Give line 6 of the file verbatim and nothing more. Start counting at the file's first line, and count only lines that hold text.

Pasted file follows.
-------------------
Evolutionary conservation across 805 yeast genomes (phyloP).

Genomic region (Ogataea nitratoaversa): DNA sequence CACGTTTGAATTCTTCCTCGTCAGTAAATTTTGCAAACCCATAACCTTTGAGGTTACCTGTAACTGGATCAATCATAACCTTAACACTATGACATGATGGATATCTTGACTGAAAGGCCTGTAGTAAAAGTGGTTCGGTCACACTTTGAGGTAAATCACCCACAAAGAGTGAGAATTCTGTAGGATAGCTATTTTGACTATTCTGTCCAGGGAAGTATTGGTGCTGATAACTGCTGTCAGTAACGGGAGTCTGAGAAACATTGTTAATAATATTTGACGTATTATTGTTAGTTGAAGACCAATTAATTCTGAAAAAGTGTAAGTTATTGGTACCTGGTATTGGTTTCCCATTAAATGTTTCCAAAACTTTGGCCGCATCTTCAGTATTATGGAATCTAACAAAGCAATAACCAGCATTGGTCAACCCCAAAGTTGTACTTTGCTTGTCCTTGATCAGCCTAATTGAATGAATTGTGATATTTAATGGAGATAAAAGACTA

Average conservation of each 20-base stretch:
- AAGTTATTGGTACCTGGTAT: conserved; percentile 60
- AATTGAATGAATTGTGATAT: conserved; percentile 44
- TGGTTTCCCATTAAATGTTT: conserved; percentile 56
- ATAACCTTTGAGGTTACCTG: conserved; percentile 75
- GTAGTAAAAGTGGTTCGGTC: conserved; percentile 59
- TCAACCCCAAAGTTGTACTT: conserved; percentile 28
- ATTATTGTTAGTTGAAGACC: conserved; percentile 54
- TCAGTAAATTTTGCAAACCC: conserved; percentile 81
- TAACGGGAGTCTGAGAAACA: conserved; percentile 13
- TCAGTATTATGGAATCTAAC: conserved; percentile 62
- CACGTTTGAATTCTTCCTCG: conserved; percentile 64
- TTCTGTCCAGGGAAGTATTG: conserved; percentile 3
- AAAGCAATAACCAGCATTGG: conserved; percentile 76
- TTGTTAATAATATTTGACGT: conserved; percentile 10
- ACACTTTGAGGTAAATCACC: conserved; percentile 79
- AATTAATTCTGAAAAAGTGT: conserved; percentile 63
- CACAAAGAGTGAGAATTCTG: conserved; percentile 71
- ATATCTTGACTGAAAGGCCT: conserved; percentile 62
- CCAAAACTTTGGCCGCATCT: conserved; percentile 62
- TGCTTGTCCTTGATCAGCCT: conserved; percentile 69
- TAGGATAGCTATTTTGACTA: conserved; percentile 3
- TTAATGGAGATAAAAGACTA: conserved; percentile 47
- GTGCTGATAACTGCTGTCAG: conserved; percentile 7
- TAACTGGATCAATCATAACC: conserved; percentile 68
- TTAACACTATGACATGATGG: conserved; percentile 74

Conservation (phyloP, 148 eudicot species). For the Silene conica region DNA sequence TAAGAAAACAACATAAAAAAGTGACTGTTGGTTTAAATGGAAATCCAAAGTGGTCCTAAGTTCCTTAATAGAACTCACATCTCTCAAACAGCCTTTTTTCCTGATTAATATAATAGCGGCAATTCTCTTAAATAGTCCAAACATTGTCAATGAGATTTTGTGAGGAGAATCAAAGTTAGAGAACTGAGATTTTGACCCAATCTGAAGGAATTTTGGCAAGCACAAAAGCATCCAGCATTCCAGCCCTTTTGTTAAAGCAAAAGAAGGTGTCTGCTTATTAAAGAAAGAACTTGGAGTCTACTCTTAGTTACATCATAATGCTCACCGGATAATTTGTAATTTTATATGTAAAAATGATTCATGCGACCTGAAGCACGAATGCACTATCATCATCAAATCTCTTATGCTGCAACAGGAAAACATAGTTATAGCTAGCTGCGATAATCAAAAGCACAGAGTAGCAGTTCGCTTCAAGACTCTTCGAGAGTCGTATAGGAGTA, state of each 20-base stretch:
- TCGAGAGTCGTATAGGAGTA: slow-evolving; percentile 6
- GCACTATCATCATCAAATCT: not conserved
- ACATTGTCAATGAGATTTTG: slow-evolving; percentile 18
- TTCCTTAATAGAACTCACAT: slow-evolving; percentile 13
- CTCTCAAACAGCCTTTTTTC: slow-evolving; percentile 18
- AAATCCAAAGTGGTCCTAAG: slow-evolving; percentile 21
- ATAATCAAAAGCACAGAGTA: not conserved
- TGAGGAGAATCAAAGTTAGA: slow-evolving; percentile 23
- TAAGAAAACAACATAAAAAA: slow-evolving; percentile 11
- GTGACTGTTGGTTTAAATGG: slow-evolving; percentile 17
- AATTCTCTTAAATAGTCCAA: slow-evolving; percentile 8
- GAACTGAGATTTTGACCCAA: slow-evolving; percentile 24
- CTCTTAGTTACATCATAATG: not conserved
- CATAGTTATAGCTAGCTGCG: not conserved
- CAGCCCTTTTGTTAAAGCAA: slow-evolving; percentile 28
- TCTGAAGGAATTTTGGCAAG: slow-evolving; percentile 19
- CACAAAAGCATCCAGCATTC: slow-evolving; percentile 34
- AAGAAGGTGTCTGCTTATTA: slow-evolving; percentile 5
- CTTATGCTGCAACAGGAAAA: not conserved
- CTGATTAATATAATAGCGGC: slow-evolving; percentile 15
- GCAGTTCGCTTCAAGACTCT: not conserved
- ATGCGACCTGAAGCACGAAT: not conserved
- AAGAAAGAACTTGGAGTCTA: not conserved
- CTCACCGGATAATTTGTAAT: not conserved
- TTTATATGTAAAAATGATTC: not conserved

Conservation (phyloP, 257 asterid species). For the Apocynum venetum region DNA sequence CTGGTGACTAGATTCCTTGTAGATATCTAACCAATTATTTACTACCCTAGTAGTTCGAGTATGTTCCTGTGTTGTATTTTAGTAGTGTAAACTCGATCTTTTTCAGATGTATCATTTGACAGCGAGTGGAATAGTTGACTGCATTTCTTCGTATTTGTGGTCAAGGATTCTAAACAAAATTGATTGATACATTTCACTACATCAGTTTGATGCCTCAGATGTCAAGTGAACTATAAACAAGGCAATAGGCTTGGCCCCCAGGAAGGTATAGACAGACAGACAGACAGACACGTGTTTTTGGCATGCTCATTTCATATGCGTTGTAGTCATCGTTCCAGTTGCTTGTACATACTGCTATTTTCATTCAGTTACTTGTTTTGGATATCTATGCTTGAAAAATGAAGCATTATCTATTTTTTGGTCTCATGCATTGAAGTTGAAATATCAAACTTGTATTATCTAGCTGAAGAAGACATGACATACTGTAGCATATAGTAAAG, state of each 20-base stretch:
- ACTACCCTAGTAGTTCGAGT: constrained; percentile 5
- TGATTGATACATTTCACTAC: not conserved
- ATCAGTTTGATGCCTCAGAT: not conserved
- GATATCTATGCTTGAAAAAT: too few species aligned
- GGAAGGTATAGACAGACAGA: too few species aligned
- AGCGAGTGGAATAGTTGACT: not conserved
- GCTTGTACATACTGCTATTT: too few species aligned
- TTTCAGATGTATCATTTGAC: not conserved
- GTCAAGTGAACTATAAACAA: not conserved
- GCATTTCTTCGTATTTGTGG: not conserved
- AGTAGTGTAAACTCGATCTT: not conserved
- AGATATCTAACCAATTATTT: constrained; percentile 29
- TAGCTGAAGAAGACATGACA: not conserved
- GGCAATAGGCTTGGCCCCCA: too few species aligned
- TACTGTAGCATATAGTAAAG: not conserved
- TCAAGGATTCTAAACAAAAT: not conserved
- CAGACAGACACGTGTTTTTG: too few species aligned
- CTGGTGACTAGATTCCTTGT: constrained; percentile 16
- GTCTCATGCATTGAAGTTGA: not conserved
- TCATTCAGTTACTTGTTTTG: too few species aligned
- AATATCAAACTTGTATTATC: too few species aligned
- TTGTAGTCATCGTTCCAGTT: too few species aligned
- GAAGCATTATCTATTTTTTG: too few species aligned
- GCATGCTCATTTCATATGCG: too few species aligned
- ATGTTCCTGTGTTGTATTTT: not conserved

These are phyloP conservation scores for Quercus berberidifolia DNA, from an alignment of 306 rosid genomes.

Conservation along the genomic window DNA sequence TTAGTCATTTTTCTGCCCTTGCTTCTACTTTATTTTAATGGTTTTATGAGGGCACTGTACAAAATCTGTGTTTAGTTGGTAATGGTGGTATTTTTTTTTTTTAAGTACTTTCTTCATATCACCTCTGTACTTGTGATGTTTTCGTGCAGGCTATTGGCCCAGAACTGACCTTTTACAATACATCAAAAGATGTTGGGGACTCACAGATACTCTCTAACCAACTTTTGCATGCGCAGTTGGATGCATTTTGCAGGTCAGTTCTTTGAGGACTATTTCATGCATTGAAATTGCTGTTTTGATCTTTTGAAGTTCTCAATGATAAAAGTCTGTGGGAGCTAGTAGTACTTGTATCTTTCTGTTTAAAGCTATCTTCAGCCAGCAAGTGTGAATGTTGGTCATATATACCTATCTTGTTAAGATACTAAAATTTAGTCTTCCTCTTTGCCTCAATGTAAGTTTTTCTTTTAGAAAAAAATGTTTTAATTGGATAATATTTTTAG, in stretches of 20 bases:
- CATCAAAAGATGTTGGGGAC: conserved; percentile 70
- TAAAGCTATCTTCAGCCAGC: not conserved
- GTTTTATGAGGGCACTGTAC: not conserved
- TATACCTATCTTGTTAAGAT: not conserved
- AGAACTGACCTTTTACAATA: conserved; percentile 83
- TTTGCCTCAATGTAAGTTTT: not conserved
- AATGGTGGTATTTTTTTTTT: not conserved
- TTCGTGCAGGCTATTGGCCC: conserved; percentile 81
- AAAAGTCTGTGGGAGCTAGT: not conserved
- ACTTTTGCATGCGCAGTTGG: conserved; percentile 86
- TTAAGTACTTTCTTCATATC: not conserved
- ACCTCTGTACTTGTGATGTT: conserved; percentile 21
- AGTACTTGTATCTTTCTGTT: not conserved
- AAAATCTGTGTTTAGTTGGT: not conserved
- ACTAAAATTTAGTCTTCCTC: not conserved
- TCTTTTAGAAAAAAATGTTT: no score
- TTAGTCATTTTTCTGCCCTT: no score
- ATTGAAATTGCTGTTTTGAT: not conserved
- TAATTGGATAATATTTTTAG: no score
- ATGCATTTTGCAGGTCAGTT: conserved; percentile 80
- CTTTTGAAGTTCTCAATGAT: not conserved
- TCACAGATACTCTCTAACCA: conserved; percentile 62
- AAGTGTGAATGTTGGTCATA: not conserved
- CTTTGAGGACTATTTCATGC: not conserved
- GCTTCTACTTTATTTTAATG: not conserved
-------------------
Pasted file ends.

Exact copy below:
- TGGTTTCCCATTAAATGTTT: conserved; percentile 56